A non-hosted wallet proves a pair of public and private keys used to identify and sign transactions on the blockchain. Your public key is viewable to everyone while your private key/seed-phrase (a randomly generated 12-24 word phrase) is the only way for you to access your wallet and should never be shared with anyone. Write this down or memorize it. Never share this with anyone and don't keep it digitally on your laptop or phone since they can be hacked.

There are two types of non-hosted wallets, software and hardware. Software wallets (hot wallet) typically live on your browser and are more convenient but easier to hack while hardware wallets (cold wallet) are more secure but cost over $100 to buy.

Some popular hot wallets are Coinbase Wallet and Metamask while popular hardware wallets are Trezor and Ledger. Generally, you'll want to utilize both.

You can transfer funds from Coinbase to Metamask by withdrawing the funds and sending it over to the public key address of your non-hosted wallet.

Withdrawing ETH from Coinbase Pro to a non-hosted wallet such as Metamask

3) Buy an NFT through a marketplace like OpenSea

Great, so we've bought funds and transferred it to a wallet where we have complete control. How do we find NFTs to buy? Typically we will use a marketplace such as OpenSea, which allows consumers to both buy and sell their NFTs.

The Bored Ape Yacht Club NFT collection on OpenSea

Buying an NFT on OpenSea is quite simple. You can explore collections through direct search or their discovery page and sort by typically shopping filters (low to high, NFT property traits, etc). There are two main ways to buy on OpenSea: Fixed price and bidding.

Fixed price, or buy it now, allows you to buy an NFT of a particular collection at a price chosen by the seller. Typically, we use the floor price (cheapest fixed price listed) along with features of the NFT to gauge the value of an NFT listing.

Bidding allows you to bid on an NFT you like, even if it's not for sale. Bidding allows you to potentially get NFTs for cheaper than floor, especially if the seller needs liquidity. One caveat to this is that this is only in WETH, wrapped Ethereum. Typically, beginners won't have any WETH in their wallet, so you must exchange ETH for WETH and pay a gas fee.

What is a gas fee? You can think of it as a transaction fee on the Etherum blockchain. It's what you pay to get your transaction validated and completed. For more information, check out this.

An example of a Metamask transaction including gas fees

Once you find an NFT you like, you confirm the transaction by signing the transaction. This tells the blockchain that the rightful owner confirmed the transaction. How? By using cryptography to match the transaction with public and private keys.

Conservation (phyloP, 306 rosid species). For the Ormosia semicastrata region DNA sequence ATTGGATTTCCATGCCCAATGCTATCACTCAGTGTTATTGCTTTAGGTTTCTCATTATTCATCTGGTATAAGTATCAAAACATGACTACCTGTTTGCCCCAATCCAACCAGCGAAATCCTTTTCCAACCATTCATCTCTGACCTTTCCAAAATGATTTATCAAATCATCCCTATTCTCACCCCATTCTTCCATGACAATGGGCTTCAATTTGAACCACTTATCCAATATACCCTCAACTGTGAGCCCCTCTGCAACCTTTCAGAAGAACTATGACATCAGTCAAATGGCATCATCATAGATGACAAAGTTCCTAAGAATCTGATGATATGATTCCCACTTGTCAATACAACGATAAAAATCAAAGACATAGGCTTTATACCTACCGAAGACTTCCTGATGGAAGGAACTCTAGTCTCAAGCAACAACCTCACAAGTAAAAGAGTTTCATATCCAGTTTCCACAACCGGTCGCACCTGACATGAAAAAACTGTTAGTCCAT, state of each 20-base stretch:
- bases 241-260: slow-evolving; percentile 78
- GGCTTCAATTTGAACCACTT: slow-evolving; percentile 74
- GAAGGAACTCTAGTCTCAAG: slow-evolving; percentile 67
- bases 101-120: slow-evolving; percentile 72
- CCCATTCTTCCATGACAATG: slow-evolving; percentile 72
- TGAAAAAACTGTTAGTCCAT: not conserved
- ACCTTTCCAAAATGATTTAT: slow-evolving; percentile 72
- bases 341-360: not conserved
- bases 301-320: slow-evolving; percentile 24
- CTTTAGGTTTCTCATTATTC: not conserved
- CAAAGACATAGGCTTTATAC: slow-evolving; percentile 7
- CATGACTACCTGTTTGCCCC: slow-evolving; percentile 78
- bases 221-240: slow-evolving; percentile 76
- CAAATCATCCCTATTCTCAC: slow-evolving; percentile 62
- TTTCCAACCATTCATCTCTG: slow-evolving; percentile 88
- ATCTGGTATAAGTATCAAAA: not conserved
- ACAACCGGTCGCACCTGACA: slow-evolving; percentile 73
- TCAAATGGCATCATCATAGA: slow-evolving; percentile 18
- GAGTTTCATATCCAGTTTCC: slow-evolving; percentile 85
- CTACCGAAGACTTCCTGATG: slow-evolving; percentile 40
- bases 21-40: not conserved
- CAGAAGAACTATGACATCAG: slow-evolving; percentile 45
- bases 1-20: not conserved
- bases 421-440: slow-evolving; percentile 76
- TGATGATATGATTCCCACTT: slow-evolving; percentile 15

If your transaction is successful, then the NFT will be sent to your wallet and viewable through OpenSea. If the transaction failed because the NFT was already taken or because of other reasons, then your transaction is cancelled and gas fees set are lost.

Research, research, research!

Okay, so we've figured out how to buy our first NFT now. Now what? Research. A phrase you'll always hear in crypto/NFT space is do your own research. The space is incredibly new and everyone, even the OGs, make mistakes and don't know what to expect. The best thing you can do is to put time in and research. I'll outline some basic things you should look for and tools/platforms to start out with.


Twitter is a great platform for NFTs. There are a lot of knowledgable people in the space who constantly tweet good information. It's also one of, if not the main, social media platform to use your NFT as a profile picture. Before you start following people though, there some lingo that you should learn:

  • GM or "good morning". We are a friendly-optimistic community and we always say good morning to each other.
  • GN or "good night". Similarly to gm, we say gn whenever we are about to sleep.
  • WAGMI or "We're all gonna make it". We'll have made it once everyone understands NFTs.
  • Looks rare. Rarity is a strong indicator of price for an NFT in a specific collection. We generally use this ironically.
  • Probably nothing. When something happens but most definitely means something. "Steph Curry just bought an Ape. Probably nothing"